On the Output Navigator, click the **NNPBoost_TrainScore **tab to view the **Prediction of Training Data. **Here we see the Predicted Value versus the Actual Value and the Residual for each record in the Training Set.

Click the **NNPBoost_ValidScore **to view the **Prediction of Validation Data**. Here we see the Predicted Value versus the Actual Value and the Residual for each record.

On the Output Navigator, click the **NNPBoost_TrainLiftChart **and **NNPBoost_ValidLiftChart **tabs to navigate to the Lift Charts.

Lift charts and RROC Curves are visual aids for measuring model performance. Lift Charts consist of a lift curve and a baseline. The greater the area between the lift curve and the baseline, the better the model. RROC curves plot the performance of regressors by graphing over-estimations (or predicted values that are too high) versus underestimations (or predicted values that are too low.) The closer the curve is to the top left corner of the graph (the smaller the area above the curve), the better the performance of the model.

After the model is built using the Training Set, the model is used to score on theTraining Set and the Validation Set (if one exists). Then the data set(s) are sorted using the predicted output variable value. After sorting, the actual outcome values of the output variable are cumulated and the lift curve is drawn as the number of cases versus the cumulated value. The baseline (red line connecting the origin to the end point of the blue line) is drawn as the number of cases versus the average of actual output variable values multiplied by the number of cases. The decile-wise lift curve is drawn as the decile number versus the cumulative actual output variable value divided by the decile's mean output variable value. This bars in this chart indicate the factor by which the MLR model outperforms a random assignment, one decile at a time. Refer to the validation graph below. In the first decile, taking the most expensive predicted housing prices in the dataset, the predictive performance of the model is a little over 1.8 times better as simply assigning a random predicted value.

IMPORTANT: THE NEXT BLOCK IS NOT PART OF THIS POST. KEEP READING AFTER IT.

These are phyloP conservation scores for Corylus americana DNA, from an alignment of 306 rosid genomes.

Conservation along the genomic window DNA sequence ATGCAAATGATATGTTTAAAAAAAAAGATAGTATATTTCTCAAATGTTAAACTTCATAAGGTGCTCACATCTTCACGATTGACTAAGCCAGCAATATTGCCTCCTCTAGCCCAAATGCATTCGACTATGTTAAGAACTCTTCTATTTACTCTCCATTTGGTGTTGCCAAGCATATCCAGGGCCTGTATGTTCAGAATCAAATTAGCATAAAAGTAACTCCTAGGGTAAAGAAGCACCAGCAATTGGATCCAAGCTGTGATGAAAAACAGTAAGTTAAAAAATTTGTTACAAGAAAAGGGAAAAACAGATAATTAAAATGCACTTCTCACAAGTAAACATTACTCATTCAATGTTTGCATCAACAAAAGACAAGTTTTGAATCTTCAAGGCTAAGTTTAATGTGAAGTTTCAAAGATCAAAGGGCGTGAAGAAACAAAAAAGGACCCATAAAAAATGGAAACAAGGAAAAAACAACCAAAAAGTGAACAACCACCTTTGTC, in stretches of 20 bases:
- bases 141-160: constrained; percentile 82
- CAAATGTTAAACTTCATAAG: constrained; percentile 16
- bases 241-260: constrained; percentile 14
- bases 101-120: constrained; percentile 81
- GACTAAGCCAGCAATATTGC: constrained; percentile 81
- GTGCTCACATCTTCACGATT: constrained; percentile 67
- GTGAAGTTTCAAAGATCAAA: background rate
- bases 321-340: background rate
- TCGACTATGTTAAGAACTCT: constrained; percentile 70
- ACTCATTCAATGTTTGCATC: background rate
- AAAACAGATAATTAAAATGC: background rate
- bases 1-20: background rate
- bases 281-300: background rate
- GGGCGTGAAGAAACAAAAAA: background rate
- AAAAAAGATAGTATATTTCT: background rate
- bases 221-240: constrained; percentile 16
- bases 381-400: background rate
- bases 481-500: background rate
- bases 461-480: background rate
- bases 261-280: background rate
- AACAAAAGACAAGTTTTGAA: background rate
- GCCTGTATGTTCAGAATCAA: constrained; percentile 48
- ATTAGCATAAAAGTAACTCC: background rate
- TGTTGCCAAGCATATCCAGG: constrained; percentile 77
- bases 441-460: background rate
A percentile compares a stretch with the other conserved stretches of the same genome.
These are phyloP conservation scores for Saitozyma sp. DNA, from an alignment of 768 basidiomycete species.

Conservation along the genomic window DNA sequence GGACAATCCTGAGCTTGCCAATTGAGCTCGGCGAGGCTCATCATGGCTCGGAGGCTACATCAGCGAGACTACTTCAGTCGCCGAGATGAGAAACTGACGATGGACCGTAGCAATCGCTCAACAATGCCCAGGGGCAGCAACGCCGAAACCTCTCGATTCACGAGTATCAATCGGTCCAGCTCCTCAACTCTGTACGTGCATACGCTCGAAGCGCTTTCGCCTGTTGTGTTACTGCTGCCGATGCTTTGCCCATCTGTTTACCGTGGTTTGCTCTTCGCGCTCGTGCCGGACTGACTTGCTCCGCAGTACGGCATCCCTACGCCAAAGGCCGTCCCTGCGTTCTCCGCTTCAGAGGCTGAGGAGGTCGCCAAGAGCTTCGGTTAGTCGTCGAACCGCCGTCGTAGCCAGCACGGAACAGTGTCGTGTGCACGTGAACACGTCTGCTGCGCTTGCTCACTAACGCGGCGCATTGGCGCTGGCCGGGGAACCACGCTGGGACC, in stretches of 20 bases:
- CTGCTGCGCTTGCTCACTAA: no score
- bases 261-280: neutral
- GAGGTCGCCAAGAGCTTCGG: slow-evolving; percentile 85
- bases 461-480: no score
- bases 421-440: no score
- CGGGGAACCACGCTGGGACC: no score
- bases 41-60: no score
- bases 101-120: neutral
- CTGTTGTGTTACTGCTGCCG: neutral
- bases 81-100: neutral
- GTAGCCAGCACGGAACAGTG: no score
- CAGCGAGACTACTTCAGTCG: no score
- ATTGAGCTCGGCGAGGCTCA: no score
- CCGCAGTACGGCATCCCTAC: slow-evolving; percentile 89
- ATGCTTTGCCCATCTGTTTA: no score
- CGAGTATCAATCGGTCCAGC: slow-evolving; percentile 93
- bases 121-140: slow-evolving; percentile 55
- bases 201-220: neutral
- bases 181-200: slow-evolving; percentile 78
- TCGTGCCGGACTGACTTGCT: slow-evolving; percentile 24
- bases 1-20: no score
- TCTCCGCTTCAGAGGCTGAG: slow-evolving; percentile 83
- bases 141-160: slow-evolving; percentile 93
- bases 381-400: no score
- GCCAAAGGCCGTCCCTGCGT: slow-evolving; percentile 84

In an RROC curve, we can compare the performance of a regressor with that of a random guess (red line) for which under estimations are equal to over estimations shifted to the minimum under estimate. Anything to the left of this line signifies a better prediction, and anything to the right signifies a worse prediction. The best possible prediction performance would be denoted by a point at the top-left of the graph at the intersection of the x and y axis. This point is sometimes referred to as the perfect classification. Area Over the Curve (AOC) is the space in the graph that appears above the ROC curve and is calculated using the formula: sigma2 * n2/2, where n is the number of records The smaller the AOC, the better the performance of the model. In this example we see that the area above the curve in the Training Set is 886,443, and the AOC for the Validation Set is 410,258. Both of these values are rather high. Since the AOC in the RROC curve is related to the variance in the model, we can also take the standard deviation. Doing so, would give us 941.511 ( ) for the Training Set, and 516.416 ( ) for the Validation Set. These values are smaller, but they do still suggest that this model may not be the best fit for this particular data set.

See the Scoring New Data section for information on the Stored Model Sheet, **NNC_Stored1.**